Friday the 13th, 2012 was truly an unlucky day for college faculty when Vice President Joe Biden characterized them as supposedly overpaid and a major reason for the high cost of college. In fact, the majority of college and university professors in America, commonly known as adjuncts, now work as perpetually temporary, part-time laborers for poverty level wages, little to no eligibility for paid sick leave or health benefits, and almost no access to the basic tools of the profession, such as offices in which to meet students or computers on which to do their work. One college administrator has even admitted that "Wal-Mart is a more honest employer of part-time employees than are most colleges and universities," and that higher education has created a faculty comprising “a highly educated working poor.”
Mr. Biden claimed that “[s]alaries for college professors have escalated significantly” to $100,000. In fact, what has escalated is the number of these so-called “part-time” faculty, who together with graduate students constitute over 60.5% of the teaching faculty (often 80% at community colleges). Their average pay is $25,000 or less per year for having the same teaching loads and teaching responsibilities as their full-time colleagues. The number of part time faculty has grown by more than 280% between 1975 and 2009.
While some adjuncts are high profile, highly compensated professionals teaching on the side like then-Senator Biden when he taught at Widener University Law School, the more common profile of the adjunct is someone who can only truly afford to teach if s/he has independent income and who would not be able to repay any student loan debt on an adjunct salary alone (or get access to loan forgiveness programs because adjuncts are classified as “part time”). Adjuncts are treated like academic day laborers (remember the Doonesbury cartoons in the 90s?) but unlike other seasonal workers they are often denied unemployment insurance in between academic terms.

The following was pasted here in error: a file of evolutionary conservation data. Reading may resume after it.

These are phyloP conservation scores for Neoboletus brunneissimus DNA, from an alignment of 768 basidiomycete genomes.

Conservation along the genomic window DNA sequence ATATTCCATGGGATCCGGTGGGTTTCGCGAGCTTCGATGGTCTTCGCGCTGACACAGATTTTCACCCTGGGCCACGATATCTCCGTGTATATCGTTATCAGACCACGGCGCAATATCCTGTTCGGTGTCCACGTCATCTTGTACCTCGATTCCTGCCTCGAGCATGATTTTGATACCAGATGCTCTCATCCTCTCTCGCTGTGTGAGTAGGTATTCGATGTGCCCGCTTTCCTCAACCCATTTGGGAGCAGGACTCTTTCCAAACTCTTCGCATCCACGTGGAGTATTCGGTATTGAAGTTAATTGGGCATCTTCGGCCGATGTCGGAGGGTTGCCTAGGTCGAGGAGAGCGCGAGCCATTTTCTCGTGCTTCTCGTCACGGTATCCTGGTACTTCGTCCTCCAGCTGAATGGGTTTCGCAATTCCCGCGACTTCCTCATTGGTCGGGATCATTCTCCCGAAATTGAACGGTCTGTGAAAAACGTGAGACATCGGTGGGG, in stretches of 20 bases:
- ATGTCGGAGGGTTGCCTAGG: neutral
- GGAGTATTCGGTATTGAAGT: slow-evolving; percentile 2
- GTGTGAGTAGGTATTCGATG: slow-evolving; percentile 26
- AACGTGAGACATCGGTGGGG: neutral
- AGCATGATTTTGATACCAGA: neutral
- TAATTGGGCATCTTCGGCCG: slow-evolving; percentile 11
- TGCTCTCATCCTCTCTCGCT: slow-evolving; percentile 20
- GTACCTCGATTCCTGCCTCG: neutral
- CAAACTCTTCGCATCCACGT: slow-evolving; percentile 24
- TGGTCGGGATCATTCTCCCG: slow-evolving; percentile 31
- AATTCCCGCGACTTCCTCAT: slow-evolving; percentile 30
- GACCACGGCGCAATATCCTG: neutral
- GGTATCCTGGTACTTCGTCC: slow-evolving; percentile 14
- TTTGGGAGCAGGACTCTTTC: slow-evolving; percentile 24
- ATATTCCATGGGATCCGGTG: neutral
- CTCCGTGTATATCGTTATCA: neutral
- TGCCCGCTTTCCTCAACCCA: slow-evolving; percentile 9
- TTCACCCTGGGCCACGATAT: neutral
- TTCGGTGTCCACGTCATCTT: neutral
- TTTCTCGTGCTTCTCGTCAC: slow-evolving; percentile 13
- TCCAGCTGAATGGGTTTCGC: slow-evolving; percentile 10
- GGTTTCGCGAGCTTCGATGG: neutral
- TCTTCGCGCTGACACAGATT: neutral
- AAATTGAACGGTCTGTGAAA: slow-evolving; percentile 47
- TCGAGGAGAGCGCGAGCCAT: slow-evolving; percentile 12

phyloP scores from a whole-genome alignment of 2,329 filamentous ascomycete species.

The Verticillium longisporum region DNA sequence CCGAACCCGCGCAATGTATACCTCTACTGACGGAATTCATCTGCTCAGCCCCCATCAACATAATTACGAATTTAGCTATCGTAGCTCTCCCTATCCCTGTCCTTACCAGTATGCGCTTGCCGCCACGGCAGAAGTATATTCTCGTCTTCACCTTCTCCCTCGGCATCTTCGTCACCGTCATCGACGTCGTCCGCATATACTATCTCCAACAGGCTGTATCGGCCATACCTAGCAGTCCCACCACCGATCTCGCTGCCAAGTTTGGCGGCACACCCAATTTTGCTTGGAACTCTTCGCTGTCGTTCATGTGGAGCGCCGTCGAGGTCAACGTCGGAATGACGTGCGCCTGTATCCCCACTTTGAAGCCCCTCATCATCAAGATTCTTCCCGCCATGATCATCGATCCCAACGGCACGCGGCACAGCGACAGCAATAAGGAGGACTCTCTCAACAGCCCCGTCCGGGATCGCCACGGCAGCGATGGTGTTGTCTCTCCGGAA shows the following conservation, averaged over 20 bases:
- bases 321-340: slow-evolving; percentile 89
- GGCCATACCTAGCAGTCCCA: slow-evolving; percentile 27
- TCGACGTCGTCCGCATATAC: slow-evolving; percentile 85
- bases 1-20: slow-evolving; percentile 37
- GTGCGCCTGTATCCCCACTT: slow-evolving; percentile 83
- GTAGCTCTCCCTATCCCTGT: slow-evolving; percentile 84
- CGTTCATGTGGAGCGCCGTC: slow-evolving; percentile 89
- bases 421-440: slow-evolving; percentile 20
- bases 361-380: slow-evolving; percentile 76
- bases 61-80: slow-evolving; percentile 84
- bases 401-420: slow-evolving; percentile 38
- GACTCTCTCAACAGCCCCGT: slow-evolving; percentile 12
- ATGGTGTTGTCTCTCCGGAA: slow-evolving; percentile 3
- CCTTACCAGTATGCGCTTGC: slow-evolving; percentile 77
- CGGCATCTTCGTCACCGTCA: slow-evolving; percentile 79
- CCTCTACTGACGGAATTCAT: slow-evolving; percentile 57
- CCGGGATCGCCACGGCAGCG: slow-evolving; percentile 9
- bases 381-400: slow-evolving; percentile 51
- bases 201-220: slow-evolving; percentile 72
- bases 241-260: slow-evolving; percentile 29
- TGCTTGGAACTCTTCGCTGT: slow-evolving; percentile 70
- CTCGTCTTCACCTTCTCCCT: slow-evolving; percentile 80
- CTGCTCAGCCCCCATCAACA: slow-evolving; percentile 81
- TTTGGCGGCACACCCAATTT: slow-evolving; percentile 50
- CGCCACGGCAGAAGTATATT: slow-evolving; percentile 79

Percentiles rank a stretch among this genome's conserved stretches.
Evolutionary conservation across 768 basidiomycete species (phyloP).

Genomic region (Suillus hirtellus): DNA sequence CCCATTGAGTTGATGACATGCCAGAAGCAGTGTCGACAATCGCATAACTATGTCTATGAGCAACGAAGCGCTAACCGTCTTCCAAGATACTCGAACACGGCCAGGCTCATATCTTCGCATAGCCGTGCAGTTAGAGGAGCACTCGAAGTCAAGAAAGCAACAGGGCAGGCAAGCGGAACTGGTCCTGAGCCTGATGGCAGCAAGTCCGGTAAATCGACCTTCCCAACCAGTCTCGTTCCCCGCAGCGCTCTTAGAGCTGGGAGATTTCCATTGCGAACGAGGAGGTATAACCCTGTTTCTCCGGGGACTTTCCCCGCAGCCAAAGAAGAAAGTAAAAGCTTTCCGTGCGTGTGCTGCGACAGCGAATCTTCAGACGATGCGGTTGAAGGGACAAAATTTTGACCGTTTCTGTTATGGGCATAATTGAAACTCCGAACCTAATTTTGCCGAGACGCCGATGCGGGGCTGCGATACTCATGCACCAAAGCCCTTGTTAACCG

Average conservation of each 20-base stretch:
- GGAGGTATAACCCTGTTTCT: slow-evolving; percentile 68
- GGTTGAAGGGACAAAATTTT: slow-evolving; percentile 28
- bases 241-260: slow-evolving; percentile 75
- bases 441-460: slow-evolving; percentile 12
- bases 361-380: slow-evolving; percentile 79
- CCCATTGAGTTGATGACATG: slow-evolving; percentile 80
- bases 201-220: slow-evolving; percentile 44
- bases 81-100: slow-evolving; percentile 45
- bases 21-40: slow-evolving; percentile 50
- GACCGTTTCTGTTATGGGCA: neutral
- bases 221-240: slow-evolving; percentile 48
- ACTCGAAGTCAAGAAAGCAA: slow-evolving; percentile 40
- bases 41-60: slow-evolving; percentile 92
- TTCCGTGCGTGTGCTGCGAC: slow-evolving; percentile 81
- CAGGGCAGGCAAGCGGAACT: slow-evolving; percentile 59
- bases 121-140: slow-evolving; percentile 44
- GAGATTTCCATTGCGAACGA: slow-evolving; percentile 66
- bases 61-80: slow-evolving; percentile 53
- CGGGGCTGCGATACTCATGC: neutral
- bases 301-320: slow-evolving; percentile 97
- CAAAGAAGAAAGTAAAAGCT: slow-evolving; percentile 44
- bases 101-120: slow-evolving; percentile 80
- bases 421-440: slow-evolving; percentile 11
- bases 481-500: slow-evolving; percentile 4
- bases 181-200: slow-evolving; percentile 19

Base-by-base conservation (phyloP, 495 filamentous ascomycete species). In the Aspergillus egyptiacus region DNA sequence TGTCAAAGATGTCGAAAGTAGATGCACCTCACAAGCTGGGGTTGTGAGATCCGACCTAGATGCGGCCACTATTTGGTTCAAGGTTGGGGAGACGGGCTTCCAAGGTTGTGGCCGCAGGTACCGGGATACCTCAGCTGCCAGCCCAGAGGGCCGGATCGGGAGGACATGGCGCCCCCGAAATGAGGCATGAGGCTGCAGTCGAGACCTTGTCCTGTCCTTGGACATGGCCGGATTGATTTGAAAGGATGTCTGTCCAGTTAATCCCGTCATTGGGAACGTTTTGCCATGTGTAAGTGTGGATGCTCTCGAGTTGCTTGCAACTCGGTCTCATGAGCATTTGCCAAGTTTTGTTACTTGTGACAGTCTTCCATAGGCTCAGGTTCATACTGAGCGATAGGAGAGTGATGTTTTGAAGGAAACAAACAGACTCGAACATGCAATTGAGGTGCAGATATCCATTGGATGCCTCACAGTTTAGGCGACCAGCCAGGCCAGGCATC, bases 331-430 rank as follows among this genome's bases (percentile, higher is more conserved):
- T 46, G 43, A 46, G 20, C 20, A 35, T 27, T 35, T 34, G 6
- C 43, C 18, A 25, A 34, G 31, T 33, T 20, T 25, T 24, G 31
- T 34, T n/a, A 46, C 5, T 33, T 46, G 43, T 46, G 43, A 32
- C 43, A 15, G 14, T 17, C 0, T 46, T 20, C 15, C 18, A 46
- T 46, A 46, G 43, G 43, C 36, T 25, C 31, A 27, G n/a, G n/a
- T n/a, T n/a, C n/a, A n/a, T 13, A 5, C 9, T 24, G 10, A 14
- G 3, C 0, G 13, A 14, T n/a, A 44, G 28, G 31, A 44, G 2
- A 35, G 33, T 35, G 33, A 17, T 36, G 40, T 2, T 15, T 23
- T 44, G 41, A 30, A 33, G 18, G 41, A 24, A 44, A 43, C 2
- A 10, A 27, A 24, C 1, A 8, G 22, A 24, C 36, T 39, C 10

Adjuncts cannot support a family or attain middle class status based on the compensation structure currently in place at colleges and universities, so most are dependent on their families for economic support, and some even rely on public assistance. Yet they are dedicated professionals charged with teaching critical first and second year and remedial courses, so this means the most vulnerable students are most likely to get the least supported professors.
If only Vice President Biden had gotten some facts to share with those concerned parents and students! According to the Delta Cost Project, a nonprofit organization that has studied college costs, “over time there has been a gradual shift of resources away from instruction and towards general administrative and academic infrastructure.” It also reports that “institutions enrolling the most students spend the least on their education.”
Fortunately the news from Pennsylvania is not all bad; Vice President Biden was right to say that “money is going into things that have nothing to do with student advancement.” And he was right to advise his audience to “challenge authority” and “not to accept orthodoxy” when faced with situations that need to be changed. Take his advice and sign this petition in order to demand that policymakers educate themselves about college faculty working conditions, work to stop colleges from exploiting faculty, and meet with advocates for adjunct faculty. Remember: faculty working conditions are student learning conditions!